Saturday (May 21) is Cleanup Day across Uptown neighborhoods in Council District B.
The District B Cleanup Day, organized by Councilmember Lesli Harris’ office, will be held from 9 a.m. to 1 p.m. and depends on volunteer efforts by neighborhood residents. According to the District B office, Cleanup Day as part of an ongoing effort to improve the quality of life and public safety for District B residents and businesses. “I truly believe a clean city is a safer city, so this is an important effort for all of us to take on,” Harris said, inviting residents to join her in volunteering this Saturday. Thirteen neighborhoods across the Uptown will serve as hosts, each with a designated meeting point (listed below) and a walking route where volunteers will collect trash. Harris’ office will provide gloves, trash bags and masks to each of the locations, and volunteers are encouraged to bring their own materials, including rakes.
This is the second in a series following up on the Uptown sites named on the Louisiana Landmarks Society’s 2020 list of New Orleans’ Nine Most Endangered Sites. The cemetery off of Washington Avenue in Central City is, to be expected, quiet on a Monday morning. Tombs in various states of care are engraved with names reflecting the teeming diversity of New Orleans when the cemetery was established in 1850: Oberschmidt, Armato, Battiste, Tujague, Noble. Other tombs, the large multi-level ones, are often benevolent associations: Deutscheler Hendwerker Verein (German Craftsmen Association, 1868), Societé de Bienfaisance de Boucher (French Butchers Society, 1867), Young Men Olympia Benevolent Association, 1883, and Socie?te? Franc?aise de Bienfaisance et d’Assistance Mutuelle (French Benevolent Society, 1850). While not as cinematically famous as Lafayette Cemetery No.
Central City resident Michael Burnside has been walking New Orleans neighborhoods counting abandoned pay phone kiosks. He developed a list of 77 addresses that he turned over to City Hall. And this week the city began removing those kiosks, in batches of 10, starting in Central City. Anyone harboring nostalgia for 20th century communications devices can purchase the retired apparatus at public auctions. The first 10 removed from the Central City neighborhood will be available during the April public auction.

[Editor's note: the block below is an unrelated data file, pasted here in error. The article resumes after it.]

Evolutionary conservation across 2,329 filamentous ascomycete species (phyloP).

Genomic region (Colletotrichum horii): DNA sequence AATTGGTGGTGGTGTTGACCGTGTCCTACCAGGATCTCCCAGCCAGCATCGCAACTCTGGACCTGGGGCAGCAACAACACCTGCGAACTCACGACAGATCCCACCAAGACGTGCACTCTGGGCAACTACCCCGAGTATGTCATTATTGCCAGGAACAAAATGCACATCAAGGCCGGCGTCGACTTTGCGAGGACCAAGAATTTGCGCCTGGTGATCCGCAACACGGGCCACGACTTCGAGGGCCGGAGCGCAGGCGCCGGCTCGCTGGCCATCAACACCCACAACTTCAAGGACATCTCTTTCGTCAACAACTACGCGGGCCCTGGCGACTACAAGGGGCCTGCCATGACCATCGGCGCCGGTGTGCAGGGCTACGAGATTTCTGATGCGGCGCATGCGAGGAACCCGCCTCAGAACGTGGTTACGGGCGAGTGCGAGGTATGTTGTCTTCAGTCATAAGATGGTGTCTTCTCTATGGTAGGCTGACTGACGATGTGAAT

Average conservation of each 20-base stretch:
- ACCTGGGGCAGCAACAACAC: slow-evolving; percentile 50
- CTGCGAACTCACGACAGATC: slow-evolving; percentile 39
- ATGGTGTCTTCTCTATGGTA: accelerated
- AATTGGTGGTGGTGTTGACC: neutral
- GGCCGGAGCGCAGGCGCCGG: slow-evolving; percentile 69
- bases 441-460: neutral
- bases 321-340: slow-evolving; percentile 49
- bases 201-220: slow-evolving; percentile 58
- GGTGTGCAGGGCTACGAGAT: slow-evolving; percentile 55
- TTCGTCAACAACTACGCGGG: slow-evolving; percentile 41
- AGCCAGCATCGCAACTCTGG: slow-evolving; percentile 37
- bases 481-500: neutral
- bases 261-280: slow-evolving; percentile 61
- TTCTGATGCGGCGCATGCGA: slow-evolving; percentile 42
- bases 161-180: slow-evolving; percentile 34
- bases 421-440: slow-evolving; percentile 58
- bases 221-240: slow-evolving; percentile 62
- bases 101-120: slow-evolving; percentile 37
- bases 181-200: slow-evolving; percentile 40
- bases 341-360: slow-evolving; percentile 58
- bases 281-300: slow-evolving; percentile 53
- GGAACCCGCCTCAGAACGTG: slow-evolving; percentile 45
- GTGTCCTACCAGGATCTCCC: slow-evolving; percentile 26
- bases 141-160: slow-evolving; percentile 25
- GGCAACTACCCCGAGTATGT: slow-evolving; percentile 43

In a city known for its architecture, culture and history — and the use of these treasured elements in tourism promotion — it can be a surprise when they are neglected by the city that originated or inspired them. While the Louisiana Landmarks Society can’t solve all of the problems, for the past 71 years, the group has shone a light on at-risk historic buildings and other structures, such as tombs, in danger of falling down and being demolished by neglect and on neighborhoods that are at risk of being permanently altered by destructive new developments. In 2005, the organization annually began a program naming “New Orleans Nine Most Endangered Sites” to bring awareness to the issues these programs or historic structures face.?
There are success stories, such as the St. Roch Market, Orpheum Theater, St. Francis de Sales Church, the World Trade Center and Myrtles Banks Elementary.
It wouldn’t be overreaching to say the Columns is beloved by generations of New Orleanians, as well as those visiting the city. The large front porch framed by imposing Doric-style columns has been a favorite for cocktails and watching the scene unfold along St. Charles Avenue. Charming and old world, it is a place where first dates, proposals, break-ups and the accompanying drowning of sorrows, sharing of secrets, love-at-first-sight, weddings, debutante soirees and celebratory fetes happen on a daily basis. If walls could talk, the Columns’ walls could fill three volumes, easily.